padillaBottom line: There are many reasons, why citizens do not want to register to vote: they don’t like any of us; English is their second language; they are struggling with our low minimum wage; they are stretched with two jobs and kids, they mistakenly believe it means jury duty, etc.

I have been involved in politics for more than 40 years, including 19 years with the California Democratic Party doing campaigns, conventions and media.

Our joint work over the decades was to open the process up but never to use government power to force someone into the voting process.

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There are 6 comments for this post

  1. avatar cawaterguy says:

    For better or worse, there’s an expectation of effortlessness today, as we see in Uber economy today.

    I’m not sure why Bob is convinced that Californians would be confused or cares that Fox News might say CA is “not only welcoming undocumented immigrants, but allowing them to vote.” I see where’s he coming from but there’s a lot of pessimistic assumptions there.

    • avatar Bob Mulholland says:

      57.8% (10.3 million) of registered voters declined last November to cast a ballot. These are people who voluntarily registered to vote and 10.3 million decided not to vote. Now the politicians say let’s register to vote millions of people who have decided not to register to vote despite being asked to on government forms many times.

  2. avatar Skaarup says:

    I am baffled at this letter from my good friend Bob. He spells out the history of voter registration limitations and then makes the completely unsupported and astonishing notion that registration is easy, and that it has nothing to do with low turnout, so Padilla’s bill is unneeded.

    I have personally registered over 11,000 citizens to vote. Some people used to regard me as the voter registration Guru, as I directed voter registration programs for many years for both the Assembly Dems and then Senate Dem caucuses. I have for years tried to make the case that registration is unnecessary.

    For example, if you owe the government $13.00, they will find you, even issue a warrant for your arrest and track you down. But if you want to vote,
    “Oh, please fill out this 14-box form, and don’t make any mistakes, or we will mail you another form and tell you to try again.” That is absurd.

    Voter registration laws were promulgated to lock people out, and the notion that we have to pre-register to vote is antiquated and discriminatory. The state government already has the pertinent information required to match identity and eligibility. (Upwards of 94% of Californians have a state-issued driver’s license or Identification card). And that’s just the DMV. There are hundreds of other agencies that issue licenses, benefits, certifications, etc.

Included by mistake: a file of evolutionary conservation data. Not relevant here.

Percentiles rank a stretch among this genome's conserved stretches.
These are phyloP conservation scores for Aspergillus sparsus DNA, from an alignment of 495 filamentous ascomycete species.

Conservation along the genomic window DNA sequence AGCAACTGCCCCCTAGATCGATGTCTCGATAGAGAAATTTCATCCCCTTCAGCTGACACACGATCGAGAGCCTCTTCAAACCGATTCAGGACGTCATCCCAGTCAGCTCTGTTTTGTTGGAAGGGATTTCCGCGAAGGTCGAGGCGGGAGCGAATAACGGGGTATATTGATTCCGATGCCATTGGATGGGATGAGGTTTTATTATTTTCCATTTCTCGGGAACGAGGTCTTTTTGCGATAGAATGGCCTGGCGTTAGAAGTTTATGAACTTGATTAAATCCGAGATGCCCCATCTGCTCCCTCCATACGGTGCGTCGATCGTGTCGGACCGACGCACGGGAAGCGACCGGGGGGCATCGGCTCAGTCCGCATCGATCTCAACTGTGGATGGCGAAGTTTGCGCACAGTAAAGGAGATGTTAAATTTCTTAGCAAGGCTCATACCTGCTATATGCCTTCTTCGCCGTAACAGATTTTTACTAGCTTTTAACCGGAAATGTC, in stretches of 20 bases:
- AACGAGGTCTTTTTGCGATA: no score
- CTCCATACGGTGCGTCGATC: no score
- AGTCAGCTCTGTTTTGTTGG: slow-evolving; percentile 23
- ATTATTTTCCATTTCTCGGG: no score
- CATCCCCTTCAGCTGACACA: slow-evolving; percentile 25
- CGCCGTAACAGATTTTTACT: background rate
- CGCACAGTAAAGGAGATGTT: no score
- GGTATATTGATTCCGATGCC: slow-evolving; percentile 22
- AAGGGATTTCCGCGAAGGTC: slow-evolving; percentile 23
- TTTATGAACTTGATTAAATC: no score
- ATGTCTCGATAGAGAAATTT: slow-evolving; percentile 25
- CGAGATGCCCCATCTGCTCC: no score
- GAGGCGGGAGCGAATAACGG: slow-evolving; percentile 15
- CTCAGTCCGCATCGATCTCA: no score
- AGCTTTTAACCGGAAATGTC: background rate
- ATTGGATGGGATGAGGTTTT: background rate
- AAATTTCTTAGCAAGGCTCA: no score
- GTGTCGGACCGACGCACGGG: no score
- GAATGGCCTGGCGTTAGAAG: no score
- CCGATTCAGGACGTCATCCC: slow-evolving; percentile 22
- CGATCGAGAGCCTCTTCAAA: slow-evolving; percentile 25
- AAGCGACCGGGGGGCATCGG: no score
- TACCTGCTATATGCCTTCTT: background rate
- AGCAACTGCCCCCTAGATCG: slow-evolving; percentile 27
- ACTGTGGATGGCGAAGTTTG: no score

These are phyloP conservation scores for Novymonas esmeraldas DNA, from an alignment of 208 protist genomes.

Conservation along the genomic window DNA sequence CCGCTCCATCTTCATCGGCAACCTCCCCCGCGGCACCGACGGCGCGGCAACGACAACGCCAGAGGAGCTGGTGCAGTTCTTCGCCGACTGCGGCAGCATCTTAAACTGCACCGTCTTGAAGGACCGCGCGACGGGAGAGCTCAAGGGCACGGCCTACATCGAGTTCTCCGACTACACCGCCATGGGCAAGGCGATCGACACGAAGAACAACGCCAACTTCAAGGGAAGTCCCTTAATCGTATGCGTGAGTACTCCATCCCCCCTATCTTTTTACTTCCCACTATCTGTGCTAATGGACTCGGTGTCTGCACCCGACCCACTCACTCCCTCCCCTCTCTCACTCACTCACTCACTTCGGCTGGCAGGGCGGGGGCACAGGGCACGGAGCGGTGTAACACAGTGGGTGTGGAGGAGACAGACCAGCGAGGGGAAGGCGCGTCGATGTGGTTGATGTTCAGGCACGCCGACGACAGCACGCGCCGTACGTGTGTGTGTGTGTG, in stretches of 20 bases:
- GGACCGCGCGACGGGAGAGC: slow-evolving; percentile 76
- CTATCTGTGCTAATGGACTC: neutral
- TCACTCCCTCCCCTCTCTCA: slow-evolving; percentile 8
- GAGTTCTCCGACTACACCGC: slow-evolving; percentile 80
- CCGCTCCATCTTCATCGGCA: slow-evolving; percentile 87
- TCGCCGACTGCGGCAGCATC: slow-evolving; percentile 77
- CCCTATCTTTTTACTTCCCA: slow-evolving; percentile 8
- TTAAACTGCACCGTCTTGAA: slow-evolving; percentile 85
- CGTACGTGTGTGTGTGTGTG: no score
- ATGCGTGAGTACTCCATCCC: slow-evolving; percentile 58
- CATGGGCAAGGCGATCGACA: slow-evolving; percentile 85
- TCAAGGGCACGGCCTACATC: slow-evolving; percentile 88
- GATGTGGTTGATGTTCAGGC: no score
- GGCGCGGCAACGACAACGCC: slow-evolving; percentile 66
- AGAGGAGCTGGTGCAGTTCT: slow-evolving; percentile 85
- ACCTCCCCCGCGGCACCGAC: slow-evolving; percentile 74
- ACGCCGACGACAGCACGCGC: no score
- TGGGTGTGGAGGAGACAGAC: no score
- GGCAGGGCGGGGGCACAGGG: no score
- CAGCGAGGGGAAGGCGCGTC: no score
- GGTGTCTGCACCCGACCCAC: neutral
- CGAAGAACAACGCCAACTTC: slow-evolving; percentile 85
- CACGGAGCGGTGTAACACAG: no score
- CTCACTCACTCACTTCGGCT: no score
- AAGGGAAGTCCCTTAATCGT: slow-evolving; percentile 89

I am ecstatic about Secretary Padilla’s bill. Some estimates project this would add 9 million voters to the rolls. This is a wonderful thing.

    I retired from politics a couple years ago, but it is personally gratifying to see my 25 years of commitment to full enfranchisement may finally be realized.

    I really am astounded that former colleague Bob Mulholland would oppose this measure. I enthusiastically support it the bill, and look forward to Alex Padilla’s leadership on this issue.

    Will Skaarup

    • avatar Bob Mulholland says:

      No free society should have laws that forcefully puts people without their knowledge on the voter registration rolls, as if government knows best. Freedom means Choice. Any person who uses the DMV sees on each form- Register to Vote? Check off here, etc. When the person decides No, what part of No does the government not understand.

    • avatar Bob Mulholland says:

      Will- that’s a message- yes there are many opportunities for citizens to register to vote and millions don’t- we should respect their views!

  3. avatar Noozeyeguy says:

    There may be “a lot of pessimistic assumptions” there, but the right-wing bogeyman of “illegals” voting is a huge driving force behind the current red-state rush to disenfranchise voters by instituting onerous prequalification procedures on the electorate. Why in God’s name would anyone want to make that straw-man argument easier?

    For the legislation to include in it a caveat about “ineligible voters” not being held accountable for voting “in error,” clearly there’s a realization that persons ineligible to vote will be added to the rolls. The mere spectre of disallowed votes swinging a close race will force many into recount, and taint many others, all at significant cost (both economically and politically).

    I wholeheartedly supported issuing driver’s licenses to the undocumented. Ensuring a basic level of competence behind the wheel, adding them to the insurance rolls, and providing authorities with basic identification data were, in my view, all worthwhile goals. But adding an automatic voter enrollment to the driver’s licensing process is just a bad idea. The two should not be linked, as one is a privilege of citizenship and the other a privilege of residence.